We know the effect saturated fats have on lipids and lipoproteins can be easily modulated based on the available amounts of polyunsaturated fats in the diets. Amongst the studies analyzed by Siri-Tarino et al. were the Lyon Diet Heart Study and the Women’s Health Initiative. The Women’s Health Initiative is the largest controlled dietary intervention study to date, using forty-eight thousand subjects. These two studies in particular, are quite significant. The Women’s Health Initiative randomly assigned each of it’s forty-eight thousand subjects to either a low-fat intervention or a “free-living” setting. “After six years of follow up, there were no differences between the groups in incidence of fatal and non-fatal coronary heart disease and total cardiovascular disease, and stroke (Siri-Tarino et al. 2010).”
The Lyon Diet Heart Study looked at a standard western style diet higher in carbohydrates compared to a “Mediterranean” style diet. The “Mediterranean” style diet included significantly higher amounts of omega 3 fatty acids, specifically alpha linoleic acid. This type of diet resulted in a seventy-two percent reduction in coronary heart disease (CHD) events in patients with previous myocardial infarctions. Further analysis of the data showed no significant differences in cholesterol levels between the two groups. However, the biggest difference amongst the two groups was the seventy-two percent reduction in CHD events in the “Mediterranean” style group.
The Women’s Health Initiative and The Lyon Diet Heart Study both clearly demonstrate that a change in saturated fat intake not only causes no significant changes in cholesterol levels, but also that incidence of cardiovascular disease can change dramatically with no change in the levels of cholesterol. “A landmark systemic review and meta-analysis of observational studies showed no association between saturated fat consumption and (1) all cause mortality, (2) coronary heart disease (CHD), (3) CHD mortality, (4) ischemic stroke or (5) Type 2 Diabetes in healthy adults (Molhotra et al 2017).” Not only does the data show no association of the previously stated issues, it also indicates that there is no benefit from reduced fat intake on cardiovascular and all-cause mortality and myocardial infarctions. Greater intakes of carbohydrates and polyunsaturated fats have been associated with increased progression of atherosclerosis, whereas increased saturated fat intake is associated with less progression of these problems.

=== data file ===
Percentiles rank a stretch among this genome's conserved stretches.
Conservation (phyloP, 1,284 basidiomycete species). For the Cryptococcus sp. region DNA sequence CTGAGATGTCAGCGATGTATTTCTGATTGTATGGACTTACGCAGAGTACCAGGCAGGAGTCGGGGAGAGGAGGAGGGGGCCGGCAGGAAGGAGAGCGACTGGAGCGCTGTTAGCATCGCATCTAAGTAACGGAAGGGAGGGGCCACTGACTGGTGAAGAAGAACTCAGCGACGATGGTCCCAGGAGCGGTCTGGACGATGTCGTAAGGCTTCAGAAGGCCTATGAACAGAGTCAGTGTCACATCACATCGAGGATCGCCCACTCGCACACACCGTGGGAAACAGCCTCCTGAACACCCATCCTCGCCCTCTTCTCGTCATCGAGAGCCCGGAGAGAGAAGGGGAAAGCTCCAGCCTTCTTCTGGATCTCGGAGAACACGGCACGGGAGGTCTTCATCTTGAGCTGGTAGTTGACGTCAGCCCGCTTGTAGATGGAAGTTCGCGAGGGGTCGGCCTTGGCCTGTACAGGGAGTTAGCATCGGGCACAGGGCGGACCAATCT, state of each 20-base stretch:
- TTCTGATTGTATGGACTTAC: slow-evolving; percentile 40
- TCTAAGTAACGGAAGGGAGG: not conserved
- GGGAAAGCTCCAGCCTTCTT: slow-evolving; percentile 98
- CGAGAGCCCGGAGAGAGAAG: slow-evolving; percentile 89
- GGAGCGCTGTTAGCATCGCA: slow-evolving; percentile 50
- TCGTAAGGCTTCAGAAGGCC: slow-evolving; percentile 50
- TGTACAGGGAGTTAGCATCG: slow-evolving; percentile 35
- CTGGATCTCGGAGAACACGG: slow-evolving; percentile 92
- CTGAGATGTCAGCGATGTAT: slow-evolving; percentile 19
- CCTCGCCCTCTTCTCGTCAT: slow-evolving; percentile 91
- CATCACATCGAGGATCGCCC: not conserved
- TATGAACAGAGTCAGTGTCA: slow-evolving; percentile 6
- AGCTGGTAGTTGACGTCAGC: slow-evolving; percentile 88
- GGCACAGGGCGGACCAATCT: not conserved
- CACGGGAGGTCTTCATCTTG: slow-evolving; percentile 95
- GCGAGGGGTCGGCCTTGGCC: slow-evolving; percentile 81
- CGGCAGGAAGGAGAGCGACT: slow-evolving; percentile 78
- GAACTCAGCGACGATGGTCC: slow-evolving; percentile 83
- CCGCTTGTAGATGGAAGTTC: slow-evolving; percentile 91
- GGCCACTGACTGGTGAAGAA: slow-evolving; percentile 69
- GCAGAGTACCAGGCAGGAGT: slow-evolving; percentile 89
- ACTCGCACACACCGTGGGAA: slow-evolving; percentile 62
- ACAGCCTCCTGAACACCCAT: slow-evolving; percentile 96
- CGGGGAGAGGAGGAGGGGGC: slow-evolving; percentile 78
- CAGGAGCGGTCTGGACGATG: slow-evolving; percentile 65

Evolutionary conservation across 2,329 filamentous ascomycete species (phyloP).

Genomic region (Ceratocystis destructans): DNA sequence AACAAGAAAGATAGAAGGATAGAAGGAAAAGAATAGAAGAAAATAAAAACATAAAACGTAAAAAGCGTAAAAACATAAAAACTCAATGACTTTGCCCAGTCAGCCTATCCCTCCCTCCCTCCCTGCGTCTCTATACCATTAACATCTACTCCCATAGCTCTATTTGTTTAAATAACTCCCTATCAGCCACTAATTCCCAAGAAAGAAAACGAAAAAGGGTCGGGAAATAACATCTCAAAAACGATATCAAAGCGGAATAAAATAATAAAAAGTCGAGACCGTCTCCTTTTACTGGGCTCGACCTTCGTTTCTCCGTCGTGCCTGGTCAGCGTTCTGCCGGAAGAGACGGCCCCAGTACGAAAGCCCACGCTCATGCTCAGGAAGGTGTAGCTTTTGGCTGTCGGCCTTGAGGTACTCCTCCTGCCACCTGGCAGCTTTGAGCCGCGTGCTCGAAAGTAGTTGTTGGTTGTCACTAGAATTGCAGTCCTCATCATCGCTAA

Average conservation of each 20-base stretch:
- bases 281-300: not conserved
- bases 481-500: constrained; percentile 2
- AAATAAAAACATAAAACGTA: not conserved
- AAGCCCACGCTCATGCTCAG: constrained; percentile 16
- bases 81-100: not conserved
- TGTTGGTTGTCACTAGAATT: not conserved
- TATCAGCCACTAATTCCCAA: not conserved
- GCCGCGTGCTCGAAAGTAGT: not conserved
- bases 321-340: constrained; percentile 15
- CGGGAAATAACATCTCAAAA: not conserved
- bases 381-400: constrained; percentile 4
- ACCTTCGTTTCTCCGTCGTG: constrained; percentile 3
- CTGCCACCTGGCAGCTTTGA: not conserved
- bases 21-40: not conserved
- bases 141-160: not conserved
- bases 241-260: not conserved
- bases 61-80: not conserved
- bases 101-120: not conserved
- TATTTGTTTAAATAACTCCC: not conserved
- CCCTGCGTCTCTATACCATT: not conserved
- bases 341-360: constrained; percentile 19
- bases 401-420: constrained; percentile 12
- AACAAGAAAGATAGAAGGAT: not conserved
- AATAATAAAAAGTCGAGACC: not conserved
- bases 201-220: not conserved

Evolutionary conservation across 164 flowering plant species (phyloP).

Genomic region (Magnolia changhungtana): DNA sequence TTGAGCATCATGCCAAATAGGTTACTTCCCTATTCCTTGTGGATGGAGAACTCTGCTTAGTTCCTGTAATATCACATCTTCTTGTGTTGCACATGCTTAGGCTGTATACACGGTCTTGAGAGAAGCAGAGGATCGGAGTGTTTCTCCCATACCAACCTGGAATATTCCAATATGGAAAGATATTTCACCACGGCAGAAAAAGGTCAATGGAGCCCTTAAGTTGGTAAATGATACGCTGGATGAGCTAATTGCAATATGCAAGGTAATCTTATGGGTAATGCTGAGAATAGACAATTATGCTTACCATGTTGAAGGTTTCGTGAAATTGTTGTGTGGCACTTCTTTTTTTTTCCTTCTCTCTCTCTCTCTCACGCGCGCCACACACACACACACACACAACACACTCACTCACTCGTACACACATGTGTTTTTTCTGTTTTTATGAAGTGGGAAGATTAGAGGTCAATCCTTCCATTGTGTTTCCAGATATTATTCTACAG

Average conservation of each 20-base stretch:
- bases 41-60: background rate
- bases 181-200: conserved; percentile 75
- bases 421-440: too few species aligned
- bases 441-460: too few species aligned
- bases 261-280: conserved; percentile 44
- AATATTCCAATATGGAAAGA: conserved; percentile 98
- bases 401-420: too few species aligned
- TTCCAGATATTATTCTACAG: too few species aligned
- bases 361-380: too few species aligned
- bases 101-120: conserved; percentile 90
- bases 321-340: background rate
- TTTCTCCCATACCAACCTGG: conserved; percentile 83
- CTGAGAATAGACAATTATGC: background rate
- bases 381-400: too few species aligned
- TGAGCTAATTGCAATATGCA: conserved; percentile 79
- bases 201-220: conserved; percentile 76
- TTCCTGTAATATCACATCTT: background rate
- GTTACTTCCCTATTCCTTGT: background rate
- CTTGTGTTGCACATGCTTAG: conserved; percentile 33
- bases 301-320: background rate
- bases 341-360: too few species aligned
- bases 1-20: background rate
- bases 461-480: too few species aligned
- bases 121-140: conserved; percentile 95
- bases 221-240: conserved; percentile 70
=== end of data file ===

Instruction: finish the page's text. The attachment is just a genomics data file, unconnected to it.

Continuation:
In the wake of this paradigm shifting data, we are now faced with the question; if what we once thought was true regarding the connection of saturated fat in the diet to an increase in LDL concentrations, and the connection of this increase in LDL concentrations to heart disease are not true, what then is the root cause? Since the Framingham Study in 1957, significant improvements in measurements of lipids have been developed. Through these improvements, measures of lipid numbers and particle size can now be taken. Urbina et al. stress the importance of the improvements in measurement techniques because traditional cholesterol and triglyceride numbers provide the total amount of cholesterol in a variety of lipoprotein sizes. In 2017, authors Urbina et al. examine the hypothesis that lipid particle size is a greater predictor of heart disease than lipid concentrations alone. “The use of nuclear magnetic resonance (NMR) allows for measurement of number and size of LDL particles which may be a better predictor of cardiovascular (CV) events and early non-invasive atherosclerotic target organ damage in adults than traditional cholesterol concentration (Urbina et al. 2017).”
There are two distinctions among the LDL particle sizes, commonly referred to as Large LDL’s (pattern A), and Small LDL’s (pattern B). These distinctions reflect both particle size and concentrations. Pattern A are larger sized molecules, while pattern B are smaller sized more dense molecules. These sizes also shed light on the volume of the particles as well. In such that with larger molecules there will be an overall smaller volume of particles present due to their size and these are also viewed as more protective particles. If pattern A occupy more space, there can be less pattern B particles along for the ride. Whereas with smaller molecules, a higher volume can be present. Pattern A molecules are more analogous to cotton balls, and pattern B particles are more likened with bee-bee pellets.